Tuesday, June 29, 2010

There have been a lot of libraries in the news lately.  If you haven’t been aware, like all public services, libraries are potentially on the chopping block in communities where tax revenue or even overall population is down, and the government needs to shrink accordingly.  Most libraries are facing budget cuts in a time when demand on its resources is high, and many are being closed.

There’s also been a drastic change since the advent of the internet in how a library operates and what services it offered.  The last time you walked into a library, did you notice something missing?  How about that big case of file drawers, known as the card catalogue and a source of endless frustration?  Nearly all libraries have (or are in the process of) changing over to digital databases which can be searched in a number of ways.  Throw yourself back to elementary school, and you’re attempting to do a short paper on penguins.  So you walk over to the card catalogue, and open up the drawer labeled P, and you hope something with penguins in the title is there.  You then check for Antarctica under A.  And so on.  You then take your meager findings over to the shelf, and examine the books nearby whose titles don’t start with P or A for something useful.   Maybe you only find three books, which if you’re in elementary school, are likely plenty for your needs.  If you’re a college graduate student however…it’s time to get creative.  Under the electronic catalogues, you can search by author, subject, keyword, title, format, and a whole host of other things depending on the creativity of the database designer.  You can also search the catalogue from home, or anywhere in the country or even the world.  But while these catalogues are infinitely more powerful than their predecessors, they’re also more expensive to create and maintain.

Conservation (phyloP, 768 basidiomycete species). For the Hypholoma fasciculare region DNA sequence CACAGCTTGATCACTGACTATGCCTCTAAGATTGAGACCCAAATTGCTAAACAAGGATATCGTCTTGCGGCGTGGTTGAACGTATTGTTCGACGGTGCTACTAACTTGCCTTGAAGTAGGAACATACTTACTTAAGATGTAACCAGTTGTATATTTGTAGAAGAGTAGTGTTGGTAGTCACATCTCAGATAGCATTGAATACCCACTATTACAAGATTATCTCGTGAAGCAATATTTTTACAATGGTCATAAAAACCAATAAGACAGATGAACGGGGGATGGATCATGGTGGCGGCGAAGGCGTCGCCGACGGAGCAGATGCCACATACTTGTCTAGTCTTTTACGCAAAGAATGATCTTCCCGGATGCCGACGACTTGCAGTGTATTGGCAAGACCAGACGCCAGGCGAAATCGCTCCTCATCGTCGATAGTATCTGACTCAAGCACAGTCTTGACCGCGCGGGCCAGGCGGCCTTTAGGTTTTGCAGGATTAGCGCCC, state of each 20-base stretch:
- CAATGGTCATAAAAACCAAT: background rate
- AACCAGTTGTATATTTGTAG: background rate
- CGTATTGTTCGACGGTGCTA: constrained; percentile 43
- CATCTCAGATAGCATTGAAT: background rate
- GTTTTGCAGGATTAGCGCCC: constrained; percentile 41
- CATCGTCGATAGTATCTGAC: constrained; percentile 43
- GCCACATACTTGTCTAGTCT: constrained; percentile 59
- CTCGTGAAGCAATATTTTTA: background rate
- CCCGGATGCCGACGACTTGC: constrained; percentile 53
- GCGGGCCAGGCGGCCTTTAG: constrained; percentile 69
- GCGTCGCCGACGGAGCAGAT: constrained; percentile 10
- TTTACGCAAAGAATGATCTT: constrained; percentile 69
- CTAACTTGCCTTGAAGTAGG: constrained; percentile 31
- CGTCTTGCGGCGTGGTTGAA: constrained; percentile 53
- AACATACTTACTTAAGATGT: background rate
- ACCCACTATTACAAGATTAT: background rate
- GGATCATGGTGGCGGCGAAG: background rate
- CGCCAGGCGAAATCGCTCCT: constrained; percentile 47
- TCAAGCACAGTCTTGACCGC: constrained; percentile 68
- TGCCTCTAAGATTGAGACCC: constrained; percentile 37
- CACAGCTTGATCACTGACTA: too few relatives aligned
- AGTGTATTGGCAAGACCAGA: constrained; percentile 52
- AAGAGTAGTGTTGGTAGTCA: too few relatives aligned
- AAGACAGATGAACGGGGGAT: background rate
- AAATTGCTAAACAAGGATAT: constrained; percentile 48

Let’s add in the fact that most public libraries now keep public computers with internet access.  As the internet becomes more and more important in our daily lives for everything from gathering information to filling out job applications, the gap between those with internet access and those without will become insurmountable for those on the bottom.  Except, of course, for the areas where you can walk into your public library and take care of all your internet needs with tax dollars you’ve already paid.  Those dollars, I should add, are likely less than the price of a computer and twelve months of internet.  On the flip side, computers and internet access are new costs for libraries to cover.  Many also offer free computer classes, ranging from turning on a computer, to advanced word processing, Excel, and Photoshop.

I could go on, but I think you get my point.  In closing, I’ll leave you with a few links to explore:

On Monday, Diane Rehm of NPR’s WAMU 88.5 did a show entitled ‘The Changing Role of Libraries.’  It is available to listen to online.  Listen here.

The Huffington Post ran an article last week about what a library meant to a town in New Jersey, how they used it, and how they saved it.  Read about it here.

And finally, there’s a wonderful advocacy group called Geek the Library.  They’ve got a lot of information up about what libraries across the country do, their impact on communities, and how they are funded.  Learn more here.


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